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April 5, 1996     Cape Gazette
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April 5, 1996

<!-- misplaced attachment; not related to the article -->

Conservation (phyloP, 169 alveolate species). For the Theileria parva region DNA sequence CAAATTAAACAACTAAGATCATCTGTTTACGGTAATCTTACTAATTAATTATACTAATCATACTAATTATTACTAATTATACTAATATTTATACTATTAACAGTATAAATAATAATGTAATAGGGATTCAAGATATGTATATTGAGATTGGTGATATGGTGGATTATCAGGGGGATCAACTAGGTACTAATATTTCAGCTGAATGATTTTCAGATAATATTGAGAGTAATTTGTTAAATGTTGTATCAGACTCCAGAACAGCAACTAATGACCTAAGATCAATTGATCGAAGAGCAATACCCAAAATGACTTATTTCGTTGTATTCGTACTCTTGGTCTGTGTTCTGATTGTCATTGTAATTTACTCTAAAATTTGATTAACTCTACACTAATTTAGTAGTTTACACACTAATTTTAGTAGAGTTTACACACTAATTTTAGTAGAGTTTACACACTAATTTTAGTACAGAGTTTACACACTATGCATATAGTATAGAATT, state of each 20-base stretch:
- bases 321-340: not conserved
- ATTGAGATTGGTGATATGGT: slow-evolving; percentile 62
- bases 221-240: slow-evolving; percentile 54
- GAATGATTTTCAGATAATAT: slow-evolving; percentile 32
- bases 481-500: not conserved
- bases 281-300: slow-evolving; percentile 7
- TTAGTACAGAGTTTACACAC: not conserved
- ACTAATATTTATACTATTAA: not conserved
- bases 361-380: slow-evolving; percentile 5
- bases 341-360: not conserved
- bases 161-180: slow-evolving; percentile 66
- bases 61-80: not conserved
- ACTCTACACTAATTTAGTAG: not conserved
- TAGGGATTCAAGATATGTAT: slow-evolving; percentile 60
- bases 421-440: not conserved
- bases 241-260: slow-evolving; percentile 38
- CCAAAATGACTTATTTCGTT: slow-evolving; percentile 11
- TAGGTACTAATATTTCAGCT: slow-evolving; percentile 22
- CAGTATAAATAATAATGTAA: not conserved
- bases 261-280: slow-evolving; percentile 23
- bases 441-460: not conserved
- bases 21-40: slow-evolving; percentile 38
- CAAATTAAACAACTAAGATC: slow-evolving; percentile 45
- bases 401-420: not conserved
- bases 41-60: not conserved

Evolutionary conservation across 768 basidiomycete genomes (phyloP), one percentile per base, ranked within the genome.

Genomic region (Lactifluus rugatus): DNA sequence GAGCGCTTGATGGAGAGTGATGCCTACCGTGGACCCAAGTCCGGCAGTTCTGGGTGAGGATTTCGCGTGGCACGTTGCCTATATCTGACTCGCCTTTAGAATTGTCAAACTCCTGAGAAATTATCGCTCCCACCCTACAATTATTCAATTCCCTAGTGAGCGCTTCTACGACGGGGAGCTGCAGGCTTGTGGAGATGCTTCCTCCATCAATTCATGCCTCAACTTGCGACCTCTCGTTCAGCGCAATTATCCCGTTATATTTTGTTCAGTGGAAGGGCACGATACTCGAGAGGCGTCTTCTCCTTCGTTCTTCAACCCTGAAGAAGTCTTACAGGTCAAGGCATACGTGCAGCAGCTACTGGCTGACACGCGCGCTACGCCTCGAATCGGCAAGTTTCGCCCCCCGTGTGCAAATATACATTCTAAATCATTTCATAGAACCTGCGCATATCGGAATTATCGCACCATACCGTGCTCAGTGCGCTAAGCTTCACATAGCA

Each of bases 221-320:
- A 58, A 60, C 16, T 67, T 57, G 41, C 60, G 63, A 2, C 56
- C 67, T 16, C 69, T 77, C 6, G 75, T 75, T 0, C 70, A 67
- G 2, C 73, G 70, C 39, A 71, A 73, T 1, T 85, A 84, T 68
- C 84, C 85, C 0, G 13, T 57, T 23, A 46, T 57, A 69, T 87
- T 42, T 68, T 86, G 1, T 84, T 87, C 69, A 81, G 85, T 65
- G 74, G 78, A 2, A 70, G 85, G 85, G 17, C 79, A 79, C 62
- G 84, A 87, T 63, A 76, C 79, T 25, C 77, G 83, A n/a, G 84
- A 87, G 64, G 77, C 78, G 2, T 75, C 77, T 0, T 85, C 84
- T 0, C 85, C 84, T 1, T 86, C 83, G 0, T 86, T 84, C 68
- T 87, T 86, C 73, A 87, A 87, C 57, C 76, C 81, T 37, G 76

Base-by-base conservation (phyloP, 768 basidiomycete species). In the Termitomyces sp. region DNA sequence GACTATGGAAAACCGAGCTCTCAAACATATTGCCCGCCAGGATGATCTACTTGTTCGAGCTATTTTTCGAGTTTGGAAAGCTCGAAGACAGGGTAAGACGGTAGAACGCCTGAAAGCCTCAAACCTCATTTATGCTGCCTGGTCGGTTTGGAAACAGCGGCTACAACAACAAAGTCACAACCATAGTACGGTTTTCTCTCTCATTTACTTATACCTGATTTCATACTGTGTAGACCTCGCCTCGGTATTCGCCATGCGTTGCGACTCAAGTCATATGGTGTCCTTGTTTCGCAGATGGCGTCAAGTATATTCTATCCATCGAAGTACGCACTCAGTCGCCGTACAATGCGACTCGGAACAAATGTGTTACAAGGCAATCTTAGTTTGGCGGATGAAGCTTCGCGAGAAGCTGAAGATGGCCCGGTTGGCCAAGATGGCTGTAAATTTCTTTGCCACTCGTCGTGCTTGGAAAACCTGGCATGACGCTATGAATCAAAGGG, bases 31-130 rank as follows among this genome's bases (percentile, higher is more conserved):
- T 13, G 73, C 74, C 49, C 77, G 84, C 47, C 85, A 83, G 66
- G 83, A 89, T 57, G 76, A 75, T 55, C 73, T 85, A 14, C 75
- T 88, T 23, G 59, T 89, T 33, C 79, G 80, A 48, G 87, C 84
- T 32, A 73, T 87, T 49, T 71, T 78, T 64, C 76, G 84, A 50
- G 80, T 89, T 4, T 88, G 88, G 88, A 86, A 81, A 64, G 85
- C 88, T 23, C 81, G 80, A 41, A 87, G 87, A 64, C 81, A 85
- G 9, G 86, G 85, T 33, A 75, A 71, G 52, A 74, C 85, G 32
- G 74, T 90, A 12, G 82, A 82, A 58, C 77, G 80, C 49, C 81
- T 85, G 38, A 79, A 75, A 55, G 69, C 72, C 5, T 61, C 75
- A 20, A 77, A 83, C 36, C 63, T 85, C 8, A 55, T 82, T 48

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36 - CAPE GAZETTE, Friday, April 5 - April 11, 1996 Cancer Wat:h Speakers trained to present prostate awareness pn00grams Eight men were recently trained, through a partnership of the American Cancer Society (ACS) and the Visiting Nurse Association (VNA), to present information to groups in the com- munity about the importance of early detection for prostate cancer. These men have a vested interest in this type of program because each of them as been touched by prostate cancer. The training included informa- tion on early detection tests, guidelines for having prostate check-ups, warning signals and symptoms, who is at highest risk and what you can do to increase survival rates for this type of can- cer. The presentations will take approximately 20 minutes and will include time for questions and answers. Local urologists have also agreed to help with technical presentations if their schedules allow. One out of five men will devel- op cancer in his lifetime. Nine out of ten survive prostate cancer if it is detected early. Warning signals for possible prostate cancer are difficulty in urinating, pain while urinating or the need to urinate frequently, especially at night. Of special concern is that there may be no symptoms at all. ACS guidelines suggest that all men 40 or older have a yearly digital rec- tal exam (DRE) by their physician and all men 50 or older should have a prostate specific antigen (PSA) blood test },early. Men who have a relative with prostate cancer should consult their physicians as to when to start having early detection tests. Any- one experiencing any type of Beebe receives Association of Blood Banks ical Center joins more than 2,000 similar facilities across the United States and abroad that have earned AABB accreditation. "The AABB's inspection and accreditation procedures are vol- untary," said Sukumar. "Beebe Medical Center has sought AABB accreditation because this pro- gram assists facilities around the country in achieving excellence by promoting a level of profes- sional and medical expertise that contributes to quality perfor- mance." Since 1958, the AABB has been Beebe Medical Center has been granted accreditation by the American Association of Blood Banks (AABB), said V. Ray Sukumar, pathologist and medical director for Beebe's medical labo- ratory. Accreditation follows an intensive on-site inspection by specially trained representatives of the Association and establishes that the level of medical, technical and administrative performance within the facility meets or exceeds the standards set by the AABB. By successfully meeting those requirements, Beebe Med- Surgery increases the odds that those women will later be able to con- ceive. Physicians are also now using laparoscopes to treat women who have ectopic pregnancies. When that occurs, the pregnancy occurs outside the uterus, so the fetus cannot develop. Both the fetus and the placenta, which must be removed, may be removed through the laparoscope. Women who have ectopic pregnancies may also require some other internal repairs, which most of the time are also easily made through the laparoscope. FREE Hearing Tests! 000YOU SOMETIMES FEEL LIKE THIS? CALL TODAY FOR A FREE SKIN REJUVINATION CONSULTATION WITH ONE OF OUR ESTHETICIANS Continued from page 35 it would have to be done through a dilatation and curettage (D & C), said Berlin. Without the scope, he said, as much as 40 percent of the uterine lining could be missed. "Only 60 to 70 percent could be sampled," said Berlin of the D & C procedure. "The D & C was a blind procedure. No matter how thorough you were, you were bound to miss something." With hysteroscopy, he explained, the increased visual field allows the physician to sam- ple nearly 100 percent, so it's a far more accurate diagnostic option. "Just to do a D & C now is not enough of a standard of care," said Berlin, although he said there are still some situations where a D & C would be the most appropriate care choice. Berlin said there is yet another advantage to using scopes. Women who decide to have their fallopian tubes tied or cauterized to prevent pregnancies sometimes later change their minds. Now they have a better hance of successfully reversing the results of tubal ligations. "The laparoscope has allowed people to have tubals reversed - with shorter hospital stays...and have excellent results," said Berlin. "There is less handling of the tissue, less scar tissue." As a result, the reversals done on women whose tubal ligations were performed through scopes engaged in the voluntary inspec- tion and accreditation of blood banks and transfusion services. The Inspection and Accreditation Program assists blood banks and transfusion services in determin- ing whether methods, procedures, personal knowledge, equipment and the physical plant meet estab- lished requirements and are based primarily on the AABB's "Stan- dards for Blood Banks and Trans- fusion Services." The AABB's Committee on Inspection and Accreditation assures compliance with these criteria before granting accreditation. These standards not only set the level of professional proficiency for blood banks and transfusion services in the United States, but Smallest Aid Made problem should consult a physi- cian immediately. The ACS and VNA have also formed a partnership to host the Southern Delaware Prostate Can- cer Support Group. The group meets at 6:30 p.m. on the third Tuesday of the month at the VNA office in Milford. Each month the attending members discuss vari- ous concerns and at times sched- ule to have guest speakers address specific needs. They have gathered a wealth of knowledge concerning prostate cancer and desire to share it with accreditation also provide the basis of practice for similar facilities around the world. The AABB, established in 1947, is the professional society for approximately 2,400 commu- nity, regional and Red Cross blood centers, hospital-based blood banks, and transfusion ser- vices and over 8,800 individuals engaged in blood banking and transfusion medicine. Its member facilities are responsible for col- lecting virtually all of the nation's blood supply and for transfusing more than 80 percent of the blood used for patient care in the United States. Beebe Medical Center has been accredited by the American Association of Blood Banks for over 25 years. 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